Cambodian music, poetry, film and literature lovers are in mourning for the loss of Kong Bunchhoeun, who died yesterday aged 76. Photo supplied
Beloved writer Kong Bunchhoeun dies
ppp Mon, 18 April 2016
Prolific Cambodian songwriter, poet, filmmaker and author Kong Bunchhoeun passed away yesterday in Norway at the age of 76. His death was announced by his family on Facebook.
Bunchhoeun composed over 200 songs during the 1960s and 1970s, writing for “Golden Age” greats, including Sinn Sisamouth. Most of his work centred on his hometown of Battambang, earning him the sobriquet “Master Poet of Songkae River”.
For most Cambodians, Bunchhoeun is most recognisable as a songwriter. “His loss is a great loss for Cambodia,” said Seng Dara, a music researcher and radio host. “He composed songs for so many singers: Ros Sereysothea, Pen Ron, So Saveurn, Eng Nary.”
But Bunchhoeun also wrote poems and novels, beginning when Cambodian literature flourished under the patronage of the late King Father Norodom Sihanouk. He survived the Khmer Rouge regime in part by taking a writing hiatus, according to Heng Sreang, the director of PEN Cambodia.
Even today, there is “no real record” of how many novels he may have written, Sreang said. And while he often remained out of the public eye, he at times became vocal on the page.
Bunchhoeun’s most well-known work of literature, The Destiny of Tat Marina, published in 2000, is a loosely fictionalised account of his niece Tat Marina’s affair with Svay Sitha, an undersecretary of state at the Council of Ministers, and the subsequent acid attack that left her suffering ghastly wounds. Marina identified Sitha’s wife, Khourn Sophal, as her attacker.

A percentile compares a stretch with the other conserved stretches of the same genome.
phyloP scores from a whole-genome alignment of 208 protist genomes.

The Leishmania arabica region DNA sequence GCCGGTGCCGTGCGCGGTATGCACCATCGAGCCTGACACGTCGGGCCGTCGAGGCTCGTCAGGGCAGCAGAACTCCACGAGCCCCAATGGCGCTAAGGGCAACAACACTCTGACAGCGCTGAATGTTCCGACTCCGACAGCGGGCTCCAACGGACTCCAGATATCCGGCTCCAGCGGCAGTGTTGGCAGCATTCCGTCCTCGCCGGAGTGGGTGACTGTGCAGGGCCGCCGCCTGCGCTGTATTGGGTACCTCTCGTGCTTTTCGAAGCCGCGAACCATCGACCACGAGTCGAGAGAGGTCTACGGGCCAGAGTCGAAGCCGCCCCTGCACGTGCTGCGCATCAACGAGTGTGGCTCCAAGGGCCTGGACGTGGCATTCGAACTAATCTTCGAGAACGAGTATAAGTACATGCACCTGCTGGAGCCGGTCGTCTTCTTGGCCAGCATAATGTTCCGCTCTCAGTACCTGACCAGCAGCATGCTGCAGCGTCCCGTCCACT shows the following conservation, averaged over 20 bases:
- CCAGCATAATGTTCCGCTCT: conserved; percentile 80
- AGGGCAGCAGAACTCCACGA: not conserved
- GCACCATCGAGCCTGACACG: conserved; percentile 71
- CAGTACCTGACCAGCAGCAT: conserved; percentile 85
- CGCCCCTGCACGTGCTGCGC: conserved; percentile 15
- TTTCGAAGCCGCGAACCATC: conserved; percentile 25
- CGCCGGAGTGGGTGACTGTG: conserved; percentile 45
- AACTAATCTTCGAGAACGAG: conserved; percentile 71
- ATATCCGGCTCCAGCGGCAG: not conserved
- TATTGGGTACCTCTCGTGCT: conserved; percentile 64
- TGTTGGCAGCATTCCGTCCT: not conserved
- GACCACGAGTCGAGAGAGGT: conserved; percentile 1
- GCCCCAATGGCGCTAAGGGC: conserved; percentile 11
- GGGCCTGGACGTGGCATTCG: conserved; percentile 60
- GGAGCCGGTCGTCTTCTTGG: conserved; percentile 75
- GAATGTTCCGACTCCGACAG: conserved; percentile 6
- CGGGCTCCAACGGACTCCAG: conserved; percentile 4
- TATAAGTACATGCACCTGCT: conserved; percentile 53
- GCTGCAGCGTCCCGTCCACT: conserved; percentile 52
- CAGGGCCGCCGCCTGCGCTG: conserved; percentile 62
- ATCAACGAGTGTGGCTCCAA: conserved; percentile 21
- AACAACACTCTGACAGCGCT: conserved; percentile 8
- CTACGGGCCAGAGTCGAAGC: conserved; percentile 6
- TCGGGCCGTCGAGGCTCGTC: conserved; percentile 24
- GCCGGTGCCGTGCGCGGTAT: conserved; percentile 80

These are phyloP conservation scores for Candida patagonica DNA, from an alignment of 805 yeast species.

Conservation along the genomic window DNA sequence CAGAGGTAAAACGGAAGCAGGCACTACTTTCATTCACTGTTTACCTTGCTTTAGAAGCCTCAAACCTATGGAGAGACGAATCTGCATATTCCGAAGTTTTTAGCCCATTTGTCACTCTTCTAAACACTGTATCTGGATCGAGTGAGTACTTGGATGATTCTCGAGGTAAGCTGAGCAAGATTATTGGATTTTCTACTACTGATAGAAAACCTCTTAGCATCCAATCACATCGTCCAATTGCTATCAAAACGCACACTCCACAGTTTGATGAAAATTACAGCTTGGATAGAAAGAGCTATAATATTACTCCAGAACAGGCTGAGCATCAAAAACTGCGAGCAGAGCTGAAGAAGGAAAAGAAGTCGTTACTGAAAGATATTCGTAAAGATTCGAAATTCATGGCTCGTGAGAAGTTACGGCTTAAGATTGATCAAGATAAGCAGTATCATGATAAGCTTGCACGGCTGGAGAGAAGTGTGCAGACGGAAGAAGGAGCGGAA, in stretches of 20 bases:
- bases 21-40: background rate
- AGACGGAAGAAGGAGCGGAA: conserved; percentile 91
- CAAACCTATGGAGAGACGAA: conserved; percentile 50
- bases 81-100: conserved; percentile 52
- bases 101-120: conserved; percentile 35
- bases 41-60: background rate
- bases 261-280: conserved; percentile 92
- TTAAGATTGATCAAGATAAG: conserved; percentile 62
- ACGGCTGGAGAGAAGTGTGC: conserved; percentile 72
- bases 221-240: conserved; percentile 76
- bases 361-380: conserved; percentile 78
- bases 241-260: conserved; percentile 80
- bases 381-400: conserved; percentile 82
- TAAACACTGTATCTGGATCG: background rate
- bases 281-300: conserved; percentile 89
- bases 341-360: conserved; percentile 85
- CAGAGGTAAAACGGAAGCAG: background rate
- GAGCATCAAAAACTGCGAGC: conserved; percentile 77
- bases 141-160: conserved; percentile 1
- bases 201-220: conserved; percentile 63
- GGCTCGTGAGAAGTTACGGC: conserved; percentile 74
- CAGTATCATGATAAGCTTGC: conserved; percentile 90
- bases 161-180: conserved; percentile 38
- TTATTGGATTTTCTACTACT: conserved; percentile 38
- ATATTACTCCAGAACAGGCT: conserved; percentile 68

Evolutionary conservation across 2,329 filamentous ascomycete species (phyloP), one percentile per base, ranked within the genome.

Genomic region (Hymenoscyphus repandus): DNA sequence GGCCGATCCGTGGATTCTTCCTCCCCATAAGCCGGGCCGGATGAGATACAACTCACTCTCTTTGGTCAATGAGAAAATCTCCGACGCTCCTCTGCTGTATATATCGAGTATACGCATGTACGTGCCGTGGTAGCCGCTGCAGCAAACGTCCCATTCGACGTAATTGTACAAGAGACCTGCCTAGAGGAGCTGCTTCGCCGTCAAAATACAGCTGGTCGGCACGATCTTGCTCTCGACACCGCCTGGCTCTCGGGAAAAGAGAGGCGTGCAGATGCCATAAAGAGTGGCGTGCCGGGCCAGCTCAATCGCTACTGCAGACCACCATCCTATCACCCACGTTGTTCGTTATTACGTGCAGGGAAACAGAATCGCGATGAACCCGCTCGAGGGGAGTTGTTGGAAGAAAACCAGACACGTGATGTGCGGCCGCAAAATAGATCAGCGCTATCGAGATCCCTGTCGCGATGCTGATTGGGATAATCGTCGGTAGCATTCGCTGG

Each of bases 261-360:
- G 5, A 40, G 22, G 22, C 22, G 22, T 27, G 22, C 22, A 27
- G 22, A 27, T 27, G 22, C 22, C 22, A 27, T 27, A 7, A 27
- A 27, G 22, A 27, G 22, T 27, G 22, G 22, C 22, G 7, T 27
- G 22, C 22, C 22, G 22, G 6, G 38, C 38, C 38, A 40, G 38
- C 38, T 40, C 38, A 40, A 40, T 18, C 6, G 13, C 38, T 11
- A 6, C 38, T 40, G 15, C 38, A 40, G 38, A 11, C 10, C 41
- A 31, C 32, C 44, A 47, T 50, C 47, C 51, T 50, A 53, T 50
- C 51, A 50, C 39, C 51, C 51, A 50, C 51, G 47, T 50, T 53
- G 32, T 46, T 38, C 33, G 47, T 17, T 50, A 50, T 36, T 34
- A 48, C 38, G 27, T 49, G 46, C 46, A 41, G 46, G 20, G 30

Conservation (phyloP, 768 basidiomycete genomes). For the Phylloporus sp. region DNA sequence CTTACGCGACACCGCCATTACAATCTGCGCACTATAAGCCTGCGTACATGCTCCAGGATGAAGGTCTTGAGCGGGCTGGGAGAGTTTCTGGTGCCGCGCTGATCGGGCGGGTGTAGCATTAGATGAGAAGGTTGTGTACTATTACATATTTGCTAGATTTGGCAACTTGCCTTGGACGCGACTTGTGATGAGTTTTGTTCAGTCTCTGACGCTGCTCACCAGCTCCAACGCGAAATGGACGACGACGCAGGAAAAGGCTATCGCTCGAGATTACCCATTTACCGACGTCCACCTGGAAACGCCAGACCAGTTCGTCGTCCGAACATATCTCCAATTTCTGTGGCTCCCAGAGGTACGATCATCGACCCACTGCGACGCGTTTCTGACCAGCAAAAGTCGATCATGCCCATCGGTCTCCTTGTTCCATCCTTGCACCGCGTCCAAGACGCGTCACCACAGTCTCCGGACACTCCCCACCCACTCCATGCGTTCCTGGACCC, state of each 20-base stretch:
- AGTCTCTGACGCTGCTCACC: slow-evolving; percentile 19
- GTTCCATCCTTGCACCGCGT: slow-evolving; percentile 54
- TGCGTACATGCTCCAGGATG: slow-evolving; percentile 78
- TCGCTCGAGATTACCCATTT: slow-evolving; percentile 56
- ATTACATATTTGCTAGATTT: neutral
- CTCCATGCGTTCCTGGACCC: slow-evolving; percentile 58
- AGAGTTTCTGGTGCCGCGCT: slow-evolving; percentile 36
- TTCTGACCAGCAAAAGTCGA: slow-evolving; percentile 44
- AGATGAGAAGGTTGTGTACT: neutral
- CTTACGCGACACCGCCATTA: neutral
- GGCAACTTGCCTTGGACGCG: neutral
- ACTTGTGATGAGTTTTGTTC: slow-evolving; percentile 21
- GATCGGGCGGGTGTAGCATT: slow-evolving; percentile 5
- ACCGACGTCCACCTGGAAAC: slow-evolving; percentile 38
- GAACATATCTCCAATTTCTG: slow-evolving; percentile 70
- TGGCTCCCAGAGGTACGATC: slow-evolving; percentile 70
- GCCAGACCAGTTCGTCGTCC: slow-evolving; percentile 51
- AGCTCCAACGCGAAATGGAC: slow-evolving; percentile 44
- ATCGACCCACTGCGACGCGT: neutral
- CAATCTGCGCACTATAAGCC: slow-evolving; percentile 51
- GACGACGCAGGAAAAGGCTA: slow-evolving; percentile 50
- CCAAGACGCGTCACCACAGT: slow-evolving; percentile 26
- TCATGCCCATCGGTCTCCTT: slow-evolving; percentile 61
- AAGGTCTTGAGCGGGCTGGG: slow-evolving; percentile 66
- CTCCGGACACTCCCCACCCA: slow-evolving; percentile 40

An arrest warrant for Sophal was signed, but she was never arrested. Bunchhoeun saw Marina’s story as an opportunity to speak out. “By highlighting the case of Tat Marina, we can hold up a mirror to the ills affecting Cambodian society,” he told the Post at the time.
It was the last book that Bunchhoeun would publish in the Kingdom. After receiving death threats, he sought asylum in Thailand and later in Norway, according to Sreang.
Bunchhoeun continued writing in self-exile, publishing at least 10 books from abroad, said Vong Socheata, a devotee of Khmer literature who counts the writer among her favourites.
“Less well known to most Cambodians are his novels written in the 1990s and early 2000s, but people who love novels love his work,” she said. “He touches on everything: philosophy, psychology, history.”
In the wake of Bunchhoeun’s death, many fans took to social media to express their grief. Among them, on Twitter, was film director Rithy Panh. Bunchhoeun counted filmmaking among his many modes of expression, Panh said, and some of his early novels were made into films after the fall of the Khmer Rouge regime.
“We have lost one of our greatest authors, a remarkable poet and songwriter – and maybe the last contemporary one,” Panh wrote in an email.
Heng Sreang, of PEN Cambodia, noted the irony that he died outside of his home country.
“The sad thing is that Cambodia did not and has not taken care of its great writers. We have few surviving talented people – with little care from the government,” he said.
So Phina, head of PEN Cambodia’s women writers committee, said she hoped Cambodian writers might draw inspiration from his work.
She highlighted a particular poem, Chivit Ney Chivit (Life of My Life): “In my whole life, I don’t want anything more than freedom to write,” it reads.
He is survived by his wife, Uch Kolab, and three children.
Additional reporting by Kong Meta.